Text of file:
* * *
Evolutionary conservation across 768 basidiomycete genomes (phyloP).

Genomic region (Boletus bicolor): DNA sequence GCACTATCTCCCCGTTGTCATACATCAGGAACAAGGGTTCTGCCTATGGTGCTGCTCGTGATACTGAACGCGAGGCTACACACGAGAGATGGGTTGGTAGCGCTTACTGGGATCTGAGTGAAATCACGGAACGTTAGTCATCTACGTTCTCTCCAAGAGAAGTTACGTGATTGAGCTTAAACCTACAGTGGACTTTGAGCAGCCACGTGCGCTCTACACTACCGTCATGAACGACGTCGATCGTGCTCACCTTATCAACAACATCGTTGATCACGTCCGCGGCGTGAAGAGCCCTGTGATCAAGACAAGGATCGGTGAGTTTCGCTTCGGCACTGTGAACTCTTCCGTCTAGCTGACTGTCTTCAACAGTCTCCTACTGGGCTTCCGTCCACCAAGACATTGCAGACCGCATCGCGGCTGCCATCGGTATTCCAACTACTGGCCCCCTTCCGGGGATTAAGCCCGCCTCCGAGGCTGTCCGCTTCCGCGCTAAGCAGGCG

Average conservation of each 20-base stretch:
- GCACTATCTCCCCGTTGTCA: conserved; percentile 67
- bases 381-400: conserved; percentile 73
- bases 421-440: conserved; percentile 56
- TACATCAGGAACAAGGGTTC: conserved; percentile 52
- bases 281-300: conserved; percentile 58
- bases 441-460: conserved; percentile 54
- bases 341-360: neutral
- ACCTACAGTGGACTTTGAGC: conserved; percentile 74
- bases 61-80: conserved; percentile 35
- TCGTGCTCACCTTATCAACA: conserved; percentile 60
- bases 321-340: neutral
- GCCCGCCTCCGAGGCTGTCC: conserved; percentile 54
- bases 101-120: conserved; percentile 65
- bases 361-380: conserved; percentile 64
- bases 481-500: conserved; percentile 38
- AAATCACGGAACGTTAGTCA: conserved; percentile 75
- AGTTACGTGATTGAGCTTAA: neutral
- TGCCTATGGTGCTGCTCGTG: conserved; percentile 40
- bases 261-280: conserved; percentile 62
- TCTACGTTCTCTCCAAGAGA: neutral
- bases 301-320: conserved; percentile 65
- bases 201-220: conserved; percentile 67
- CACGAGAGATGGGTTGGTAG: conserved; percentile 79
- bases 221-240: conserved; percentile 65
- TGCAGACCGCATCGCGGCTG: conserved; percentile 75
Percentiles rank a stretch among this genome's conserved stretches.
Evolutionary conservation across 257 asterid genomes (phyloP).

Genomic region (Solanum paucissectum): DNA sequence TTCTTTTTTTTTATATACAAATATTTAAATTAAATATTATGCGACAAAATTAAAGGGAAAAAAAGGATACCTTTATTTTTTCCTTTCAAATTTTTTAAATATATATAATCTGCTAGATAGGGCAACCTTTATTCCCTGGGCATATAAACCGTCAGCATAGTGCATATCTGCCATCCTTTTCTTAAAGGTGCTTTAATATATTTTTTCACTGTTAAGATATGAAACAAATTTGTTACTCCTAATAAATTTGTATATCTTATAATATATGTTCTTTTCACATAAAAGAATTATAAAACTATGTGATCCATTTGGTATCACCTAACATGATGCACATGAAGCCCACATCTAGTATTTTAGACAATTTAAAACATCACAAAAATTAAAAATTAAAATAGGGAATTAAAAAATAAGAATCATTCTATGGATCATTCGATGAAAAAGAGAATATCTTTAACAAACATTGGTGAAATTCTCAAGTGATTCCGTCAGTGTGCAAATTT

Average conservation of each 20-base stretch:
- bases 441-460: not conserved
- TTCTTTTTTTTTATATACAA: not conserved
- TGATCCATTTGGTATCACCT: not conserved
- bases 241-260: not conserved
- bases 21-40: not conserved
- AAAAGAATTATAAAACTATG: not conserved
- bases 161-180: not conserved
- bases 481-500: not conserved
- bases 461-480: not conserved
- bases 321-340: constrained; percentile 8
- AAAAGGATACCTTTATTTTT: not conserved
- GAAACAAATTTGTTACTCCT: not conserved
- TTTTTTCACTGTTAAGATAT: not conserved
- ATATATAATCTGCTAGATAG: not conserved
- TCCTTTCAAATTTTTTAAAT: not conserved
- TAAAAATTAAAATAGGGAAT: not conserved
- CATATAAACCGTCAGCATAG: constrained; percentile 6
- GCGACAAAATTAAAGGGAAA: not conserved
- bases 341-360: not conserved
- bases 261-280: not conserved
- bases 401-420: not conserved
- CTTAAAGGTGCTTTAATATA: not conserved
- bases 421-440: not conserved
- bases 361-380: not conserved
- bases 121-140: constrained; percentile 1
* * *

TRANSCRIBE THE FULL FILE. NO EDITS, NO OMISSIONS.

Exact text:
Evolutionary conservation across 768 basidiomycete genomes (phyloP).

Genomic region (Boletus bicolor): DNA sequence GCACTATCTCCCCGTTGTCATACATCAGGAACAAGGGTTCTGCCTATGGTGCTGCTCGTGATACTGAACGCGAGGCTACACACGAGAGATGGGTTGGTAGCGCTTACTGGGATCTGAGTGAAATCACGGAACGTTAGTCATCTACGTTCTCTCCAAGAGAAGTTACGTGATTGAGCTTAAACCTACAGTGGACTTTGAGCAGCCACGTGCGCTCTACACTACCGTCATGAACGACGTCGATCGTGCTCACCTTATCAACAACATCGTTGATCACGTCCGCGGCGTGAAGAGCCCTGTGATCAAGACAAGGATCGGTGAGTTTCGCTTCGGCACTGTGAACTCTTCCGTCTAGCTGACTGTCTTCAACAGTCTCCTACTGGGCTTCCGTCCACCAAGACATTGCAGACCGCATCGCGGCTGCCATCGGTATTCCAACTACTGGCCCCCTTCCGGGGATTAAGCCCGCCTCCGAGGCTGTCCGCTTCCGCGCTAAGCAGGCG

Average conservation of each 20-base stretch:
- GCACTATCTCCCCGTTGTCA: conserved; percentile 67
- bases 381-400: conserved; percentile 73
- bases 421-440: conserved; percentile 56
- TACATCAGGAACAAGGGTTC: conserved; percentile 52
- bases 281-300: conserved; percentile 58
- bases 441-460: conserved; percentile 54
- bases 341-360: neutral
- ACCTACAGTGGACTTTGAGC: conserved; percentile 74
- bases 61-80: conserved; percentile 35
- TCGTGCTCACCTTATCAACA: conserved; percentile 60
- bases 321-340: neutral
- GCCCGCCTCCGAGGCTGTCC: conserved; percentile 54
- bases 101-120: conserved; percentile 65
- bases 361-380: conserved; percentile 64
- bases 481-500: conserved; percentile 38
- AAATCACGGAACGTTAGTCA: conserved; percentile 75
- AGTTACGTGATTGAGCTTAA: neutral
- TGCCTATGGTGCTGCTCGTG: conserved; percentile 40
- bases 261-280: conserved; percentile 62
- TCTACGTTCTCTCCAAGAGA: neutral
- bases 301-320: conserved; percentile 65
- bases 201-220: conserved; percentile 67
- CACGAGAGATGGGTTGGTAG: conserved; percentile 79
- bases 221-240: conserved; percentile 65
- TGCAGACCGCATCGCGGCTG: conserved; percentile 75
Percentiles rank a stretch among this genome's conserved stretches.
Evolutionary conservation across 257 asterid genomes (phyloP).

Genomic region (Solanum paucissectum): DNA sequence TTCTTTTTTTTTATATACAAATATTTAAATTAAATATTATGCGACAAAATTAAAGGGAAAAAAAGGATACCTTTATTTTTTCCTTTCAAATTTTTTAAATATATATAATCTGCTAGATAGGGCAACCTTTATTCCCTGGGCATATAAACCGTCAGCATAGTGCATATCTGCCATCCTTTTCTTAAAGGTGCTTTAATATATTTTTTCACTGTTAAGATATGAAACAAATTTGTTACTCCTAATAAATTTGTATATCTTATAATATATGTTCTTTTCACATAAAAGAATTATAAAACTATGTGATCCATTTGGTATCACCTAACATGATGCACATGAAGCCCACATCTAGTATTTTAGACAATTTAAAACATCACAAAAATTAAAAATTAAAATAGGGAATTAAAAAATAAGAATCATTCTATGGATCATTCGATGAAAAAGAGAATATCTTTAACAAACATTGGTGAAATTCTCAAGTGATTCCGTCAGTGTGCAAATTT

Average conservation of each 20-base stretch:
- bases 441-460: not conserved
- TTCTTTTTTTTTATATACAA: not conserved
- TGATCCATTTGGTATCACCT: not conserved
- bases 241-260: not conserved
- bases 21-40: not conserved
- AAAAGAATTATAAAACTATG: not conserved
- bases 161-180: not conserved
- bases 481-500: not conserved
- bases 461-480: not conserved
- bases 321-340: constrained; percentile 8
- AAAAGGATACCTTTATTTTT: not conserved
- GAAACAAATTTGTTACTCCT: not conserved
- TTTTTTCACTGTTAAGATAT: not conserved
- ATATATAATCTGCTAGATAG: not conserved
- TCCTTTCAAATTTTTTAAAT: not conserved
- TAAAAATTAAAATAGGGAAT: not conserved
- CATATAAACCGTCAGCATAG: constrained; percentile 6
- GCGACAAAATTAAAGGGAAA: not conserved
- bases 341-360: not conserved
- bases 261-280: not conserved
- bases 401-420: not conserved
- CTTAAAGGTGCTTTAATATA: not conserved
- bases 421-440: not conserved
- bases 361-380: not conserved
- bases 121-140: constrained; percentile 1